For my wife, practical concerns edged out my visionary rants.
I wanted to go back to the place she said that seemed to break everyone I knew (my fault for building the perception, after all, since I told her about the pedo that chased two friends through Woodcroft — the rich neighborhood — in his car, even while my friends in Civic Park and the State Streets — poor neighborhoods — saw neighbors’ houses light like jack-o-lanterns and burn down on a fiery autumn night) … how on earth was I going to promise my children a happy, stable childhood in this, my fucked-up home?
“I got this,” I said.
I actually felt — and I’m not bullshitting here — more able to deliver that happy, stable childhood in Flint than anywhere else. See, in Flint, I knew the rules. It isn’t chaos. There are rules. There are especially rules if you’re, 1) middle-class, 2) white, and 3) educated. And the college education supplied by my father’s almost 40 years at GM under UAW-earned contracts got me there. My kids would have friends here. They would live in a stable neighborhood and go to a good school. They would have educational opportunities, we’d keep an eye on them, and it wouldn’t be any more difficult or risky than a life in Chicago, or New York, or New Orleans, or San Francisco. It would be safer, less risky, because I knew how Flint worked. I didn’t know how those other cities worked. I didn’t know their rules. I had the tools to control a child’s experience of Flint. Anything else, I’d be learning from scratch.
I said this with a lot of arrogance and a fair amount of truth, but hubris always lands the punchline.
When our first daughter was born, we decided to leave Chicago and move to Flint. Because of the fallout from the 2008 housing meltdown, we could afford a house south of Court Street, just east of Downtown. When I grew up, this was one of Flint’s most exclusive neighborhoods. Now, a family on a single income could land a beautiful 1930s Tudoresque house for a down payment less than that of the tiniest Chicago bungalow. around the middle range of five figures. We could use the money we saved to choose any school for our daughter we wanted. We were close to my parents. We were close to friends. I planted a garden in our back yard and put up a swingset and a fort. The front yard was filled with dappled sunlight that streamed through the maple leaves each summer, enough shade to cool off, and enough sun to nourish the petunias, iridescent in their violet summer glory.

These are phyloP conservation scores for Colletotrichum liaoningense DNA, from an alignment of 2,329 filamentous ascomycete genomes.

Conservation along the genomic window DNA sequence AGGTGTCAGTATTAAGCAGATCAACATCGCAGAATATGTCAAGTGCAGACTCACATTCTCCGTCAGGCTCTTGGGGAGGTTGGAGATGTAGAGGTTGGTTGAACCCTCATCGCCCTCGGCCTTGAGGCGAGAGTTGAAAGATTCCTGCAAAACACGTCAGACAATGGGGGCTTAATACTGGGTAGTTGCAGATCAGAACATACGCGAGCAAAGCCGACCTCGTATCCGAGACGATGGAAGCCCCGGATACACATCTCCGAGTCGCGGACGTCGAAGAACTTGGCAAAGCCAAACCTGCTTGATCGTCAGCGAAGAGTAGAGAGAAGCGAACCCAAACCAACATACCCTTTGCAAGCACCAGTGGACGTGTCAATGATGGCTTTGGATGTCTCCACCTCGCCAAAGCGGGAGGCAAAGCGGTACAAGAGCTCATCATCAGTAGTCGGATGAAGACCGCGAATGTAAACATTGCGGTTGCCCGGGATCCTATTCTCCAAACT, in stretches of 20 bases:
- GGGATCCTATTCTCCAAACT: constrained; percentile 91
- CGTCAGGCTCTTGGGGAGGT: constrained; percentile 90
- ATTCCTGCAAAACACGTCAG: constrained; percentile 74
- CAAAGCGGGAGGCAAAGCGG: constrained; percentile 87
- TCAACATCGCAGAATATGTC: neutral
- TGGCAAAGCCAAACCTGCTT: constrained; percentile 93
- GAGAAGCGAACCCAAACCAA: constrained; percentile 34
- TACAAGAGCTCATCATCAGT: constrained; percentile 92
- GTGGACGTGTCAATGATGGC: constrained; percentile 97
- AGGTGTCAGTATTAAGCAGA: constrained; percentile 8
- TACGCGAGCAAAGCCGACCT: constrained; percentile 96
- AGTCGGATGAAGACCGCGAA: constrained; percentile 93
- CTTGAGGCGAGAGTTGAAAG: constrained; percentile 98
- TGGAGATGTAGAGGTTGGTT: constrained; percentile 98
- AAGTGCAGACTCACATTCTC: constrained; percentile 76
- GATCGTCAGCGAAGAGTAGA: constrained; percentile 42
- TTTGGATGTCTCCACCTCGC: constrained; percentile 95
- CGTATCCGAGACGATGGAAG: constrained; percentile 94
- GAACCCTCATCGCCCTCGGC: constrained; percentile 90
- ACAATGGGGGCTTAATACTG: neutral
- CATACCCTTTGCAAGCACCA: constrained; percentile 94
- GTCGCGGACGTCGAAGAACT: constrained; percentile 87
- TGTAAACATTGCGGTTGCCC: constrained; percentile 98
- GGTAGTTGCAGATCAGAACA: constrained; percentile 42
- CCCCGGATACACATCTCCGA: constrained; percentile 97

It was cool.
I knew the rules.
* * *
I didn’t know the rules.
The rules were bullshit.
I was thinking about classroom sizes and museums and violent crime and copper scrappers. I was thinking about street violence and friends from broken homes and arson and unemployment. Too many guns and too little supervision. These were the problems I was trying to puzzle out. Meanwhile, the city went under state receivership and started drawing water from the Flint River instead of the Great Lakes by way of Detroit. The rest is a sad story told across the world by now: the river water wasn’t treated properly; it leached lead and other junk from the pipes into tap water. A lot of people drank that water. A lot of people got very sick. Government officials tried to cover up the catastrophe, leading to more sickness, more delays, more damage.
[blocktext align=”right”]I had never banked on the water going bad…A place that tries to damage you with its water is damaging in the most basic way.[/blocktext]I had never banked on the water going bad.